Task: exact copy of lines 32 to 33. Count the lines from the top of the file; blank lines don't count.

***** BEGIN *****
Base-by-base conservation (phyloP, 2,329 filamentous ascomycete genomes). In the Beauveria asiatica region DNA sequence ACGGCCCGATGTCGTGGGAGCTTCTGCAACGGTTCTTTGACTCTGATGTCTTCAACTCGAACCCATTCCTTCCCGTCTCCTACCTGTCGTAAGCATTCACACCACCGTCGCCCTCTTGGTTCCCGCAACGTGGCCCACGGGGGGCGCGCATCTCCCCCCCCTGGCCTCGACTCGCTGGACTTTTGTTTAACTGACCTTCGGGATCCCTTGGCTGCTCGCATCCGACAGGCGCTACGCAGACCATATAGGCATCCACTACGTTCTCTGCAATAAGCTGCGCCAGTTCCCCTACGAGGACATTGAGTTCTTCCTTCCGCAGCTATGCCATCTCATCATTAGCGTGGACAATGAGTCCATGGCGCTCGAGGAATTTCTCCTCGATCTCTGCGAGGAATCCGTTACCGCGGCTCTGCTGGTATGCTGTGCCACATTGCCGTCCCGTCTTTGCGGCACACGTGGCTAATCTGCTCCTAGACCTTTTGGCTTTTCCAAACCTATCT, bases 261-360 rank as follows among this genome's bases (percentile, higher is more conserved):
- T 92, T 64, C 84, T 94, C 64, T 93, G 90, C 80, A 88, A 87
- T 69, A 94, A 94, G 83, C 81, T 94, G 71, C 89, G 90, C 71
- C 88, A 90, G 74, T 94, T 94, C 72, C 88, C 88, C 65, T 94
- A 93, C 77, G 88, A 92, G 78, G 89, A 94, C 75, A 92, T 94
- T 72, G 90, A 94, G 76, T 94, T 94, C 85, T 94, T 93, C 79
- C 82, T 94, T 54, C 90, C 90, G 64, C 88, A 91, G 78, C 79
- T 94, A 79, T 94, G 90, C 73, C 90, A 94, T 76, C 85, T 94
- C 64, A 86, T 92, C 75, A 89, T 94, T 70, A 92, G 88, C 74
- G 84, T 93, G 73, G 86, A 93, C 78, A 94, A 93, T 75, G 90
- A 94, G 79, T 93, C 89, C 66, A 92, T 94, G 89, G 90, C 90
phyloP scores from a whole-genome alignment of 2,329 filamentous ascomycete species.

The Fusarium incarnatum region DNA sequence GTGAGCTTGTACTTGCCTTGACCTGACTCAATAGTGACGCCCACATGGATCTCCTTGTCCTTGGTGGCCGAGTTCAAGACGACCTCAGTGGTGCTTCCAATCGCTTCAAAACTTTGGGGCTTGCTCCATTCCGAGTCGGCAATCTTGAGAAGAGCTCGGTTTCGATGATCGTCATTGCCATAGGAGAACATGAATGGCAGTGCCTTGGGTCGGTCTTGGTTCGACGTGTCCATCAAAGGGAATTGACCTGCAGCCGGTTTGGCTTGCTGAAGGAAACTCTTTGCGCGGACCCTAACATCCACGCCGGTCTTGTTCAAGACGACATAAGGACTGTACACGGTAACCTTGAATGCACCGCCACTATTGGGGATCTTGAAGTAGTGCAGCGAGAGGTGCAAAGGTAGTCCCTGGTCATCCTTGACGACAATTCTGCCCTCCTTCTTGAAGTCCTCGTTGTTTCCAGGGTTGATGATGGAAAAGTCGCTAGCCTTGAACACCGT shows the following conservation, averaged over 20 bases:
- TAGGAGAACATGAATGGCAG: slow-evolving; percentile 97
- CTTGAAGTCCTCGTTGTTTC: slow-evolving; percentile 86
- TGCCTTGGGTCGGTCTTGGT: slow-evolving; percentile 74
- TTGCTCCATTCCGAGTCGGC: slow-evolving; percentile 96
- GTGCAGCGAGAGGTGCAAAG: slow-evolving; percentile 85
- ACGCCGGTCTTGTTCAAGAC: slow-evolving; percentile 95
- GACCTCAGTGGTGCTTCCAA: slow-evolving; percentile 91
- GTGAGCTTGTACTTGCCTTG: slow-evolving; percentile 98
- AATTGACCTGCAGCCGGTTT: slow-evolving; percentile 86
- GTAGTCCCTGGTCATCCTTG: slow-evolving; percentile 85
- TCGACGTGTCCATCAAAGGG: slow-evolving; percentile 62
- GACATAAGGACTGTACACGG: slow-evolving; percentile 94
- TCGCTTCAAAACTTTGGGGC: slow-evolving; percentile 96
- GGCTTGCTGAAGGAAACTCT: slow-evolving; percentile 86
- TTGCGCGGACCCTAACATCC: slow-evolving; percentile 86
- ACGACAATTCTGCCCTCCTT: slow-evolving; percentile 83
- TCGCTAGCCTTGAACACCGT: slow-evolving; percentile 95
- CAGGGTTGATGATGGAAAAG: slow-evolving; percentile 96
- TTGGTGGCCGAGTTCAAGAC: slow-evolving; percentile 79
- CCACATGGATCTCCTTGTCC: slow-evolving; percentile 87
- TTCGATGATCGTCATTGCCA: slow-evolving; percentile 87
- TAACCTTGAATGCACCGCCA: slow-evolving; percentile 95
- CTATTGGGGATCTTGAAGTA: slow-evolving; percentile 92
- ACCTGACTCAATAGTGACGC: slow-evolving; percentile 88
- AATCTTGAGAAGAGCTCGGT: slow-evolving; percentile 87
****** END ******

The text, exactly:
- TTGGTGGCCGAGTTCAAGAC: slow-evolving; percentile 79
- CCACATGGATCTCCTTGTCC: slow-evolving; percentile 87